The music streaming wars aren't offer yet, with Amazon reportedly in talks with the big labels about offering an free, ad-supported service to take on Spotify – and it might be launching as early as next week.
That's according to sources speaking to Billboard. Apparently the new service will offer a limited selection of songs but wouldn't cost users anything – a bit like the free tier that Spotify offers.
The new service sounds a lot like Amazon Prime Music, the music selection you get as part of a Prime subscription – only in this case you'd have to listen to ads instead of signing up for Amazon Prime.
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Amazon Prime Music offers access to around 2 million tracks, and there's also an Amazon Music Unlimited service, a more direct Spotify competitor – it has tens of millions of songs in its catalog and costs an additional monthly fee.
Is there an Echo in here?
It's easy to see where the new service would slot in – on Amazon Echo devices. Right out of the box users would be able to start playing music without making any payments or signing up for another service.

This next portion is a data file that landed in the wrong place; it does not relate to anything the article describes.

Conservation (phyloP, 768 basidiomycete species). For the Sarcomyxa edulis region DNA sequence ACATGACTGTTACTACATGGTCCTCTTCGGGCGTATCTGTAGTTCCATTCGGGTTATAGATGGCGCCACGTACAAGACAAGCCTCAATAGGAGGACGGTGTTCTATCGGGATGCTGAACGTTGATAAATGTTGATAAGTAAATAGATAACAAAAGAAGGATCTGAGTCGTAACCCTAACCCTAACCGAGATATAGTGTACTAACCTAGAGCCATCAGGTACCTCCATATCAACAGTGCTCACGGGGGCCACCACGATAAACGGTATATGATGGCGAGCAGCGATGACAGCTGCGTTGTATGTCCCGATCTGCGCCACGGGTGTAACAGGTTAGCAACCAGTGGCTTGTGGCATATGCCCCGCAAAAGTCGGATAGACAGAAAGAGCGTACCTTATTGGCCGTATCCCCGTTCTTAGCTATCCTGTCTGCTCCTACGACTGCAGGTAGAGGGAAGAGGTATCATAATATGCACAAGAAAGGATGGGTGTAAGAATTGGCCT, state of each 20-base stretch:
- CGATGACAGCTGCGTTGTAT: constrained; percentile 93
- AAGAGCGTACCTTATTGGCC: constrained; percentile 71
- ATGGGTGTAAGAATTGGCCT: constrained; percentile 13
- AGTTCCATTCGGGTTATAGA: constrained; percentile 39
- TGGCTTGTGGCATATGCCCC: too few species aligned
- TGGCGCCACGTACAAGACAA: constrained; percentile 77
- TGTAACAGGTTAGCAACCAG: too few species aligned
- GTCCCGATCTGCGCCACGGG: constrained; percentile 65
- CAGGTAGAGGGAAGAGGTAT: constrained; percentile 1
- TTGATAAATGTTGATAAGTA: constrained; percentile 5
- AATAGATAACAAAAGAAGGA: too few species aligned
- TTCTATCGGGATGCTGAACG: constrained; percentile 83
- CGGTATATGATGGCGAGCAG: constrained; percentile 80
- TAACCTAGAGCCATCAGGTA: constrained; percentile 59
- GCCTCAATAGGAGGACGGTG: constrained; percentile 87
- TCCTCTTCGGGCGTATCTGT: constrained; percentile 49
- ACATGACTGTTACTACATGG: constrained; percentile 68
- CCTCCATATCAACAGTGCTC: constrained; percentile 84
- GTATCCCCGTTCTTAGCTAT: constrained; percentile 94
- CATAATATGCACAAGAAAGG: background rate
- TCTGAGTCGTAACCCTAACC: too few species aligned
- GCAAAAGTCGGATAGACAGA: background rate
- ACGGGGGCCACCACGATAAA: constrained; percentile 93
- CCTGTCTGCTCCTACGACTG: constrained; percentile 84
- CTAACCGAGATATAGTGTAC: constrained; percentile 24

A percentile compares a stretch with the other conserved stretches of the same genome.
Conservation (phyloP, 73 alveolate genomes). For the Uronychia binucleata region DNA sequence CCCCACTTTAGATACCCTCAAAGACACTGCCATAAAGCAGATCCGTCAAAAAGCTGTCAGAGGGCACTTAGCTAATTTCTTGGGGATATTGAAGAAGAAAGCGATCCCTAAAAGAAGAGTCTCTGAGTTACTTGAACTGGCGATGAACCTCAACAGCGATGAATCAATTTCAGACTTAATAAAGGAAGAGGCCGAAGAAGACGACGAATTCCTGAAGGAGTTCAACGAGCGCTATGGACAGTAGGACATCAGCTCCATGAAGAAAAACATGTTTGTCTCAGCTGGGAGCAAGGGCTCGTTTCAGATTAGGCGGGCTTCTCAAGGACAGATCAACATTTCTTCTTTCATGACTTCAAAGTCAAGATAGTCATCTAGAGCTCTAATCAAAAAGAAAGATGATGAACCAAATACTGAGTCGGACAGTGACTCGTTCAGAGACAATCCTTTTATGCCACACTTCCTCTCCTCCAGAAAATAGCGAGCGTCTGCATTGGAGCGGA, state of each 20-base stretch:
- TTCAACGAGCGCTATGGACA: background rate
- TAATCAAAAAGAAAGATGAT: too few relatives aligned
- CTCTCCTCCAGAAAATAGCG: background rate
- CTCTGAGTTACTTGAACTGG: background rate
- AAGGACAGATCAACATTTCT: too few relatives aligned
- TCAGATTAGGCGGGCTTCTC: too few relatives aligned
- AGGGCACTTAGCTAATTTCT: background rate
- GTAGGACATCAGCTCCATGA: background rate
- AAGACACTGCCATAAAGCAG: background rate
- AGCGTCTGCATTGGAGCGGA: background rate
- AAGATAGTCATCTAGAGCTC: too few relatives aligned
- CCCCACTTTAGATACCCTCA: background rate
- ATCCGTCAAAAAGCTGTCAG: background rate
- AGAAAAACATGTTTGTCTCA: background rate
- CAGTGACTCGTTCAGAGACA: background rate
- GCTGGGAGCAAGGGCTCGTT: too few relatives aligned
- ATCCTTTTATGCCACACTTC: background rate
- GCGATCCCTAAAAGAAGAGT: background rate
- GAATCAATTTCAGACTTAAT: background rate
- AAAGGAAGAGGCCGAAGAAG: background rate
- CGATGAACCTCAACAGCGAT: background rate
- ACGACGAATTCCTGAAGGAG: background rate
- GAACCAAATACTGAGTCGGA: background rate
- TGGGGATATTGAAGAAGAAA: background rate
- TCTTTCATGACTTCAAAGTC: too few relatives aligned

You've currently got a whole host of ways to play music through an Echo, including connecting a phone via Bluetooth or adding Apple Music or Spotify through the Alexa app on your phone.
This new service, if it actually appears, would in theory be more convenient than those options – at least for the casual music listener who only wants to hear a couple of the latest hits every now and again.
If Billboard is right and the service does launch next week, Spotify will no longer be the only music streaming service offering a free, ad-supported tier.
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Dave is a freelance tech journalist who has been writing about gadgets, apps and the web for more than two decades. Based out of Stockport, England, on TechRadar you'll find him covering news, features and reviews, particularly for phones, tablets and wearables. Working to ensure our breaking news coverage is the best in the business over weekends, David also has bylines at Gizmodo, T3, PopSci and a few other places besides, as well as being many years editing the likes of PC Explorer and The Hardware Handbook.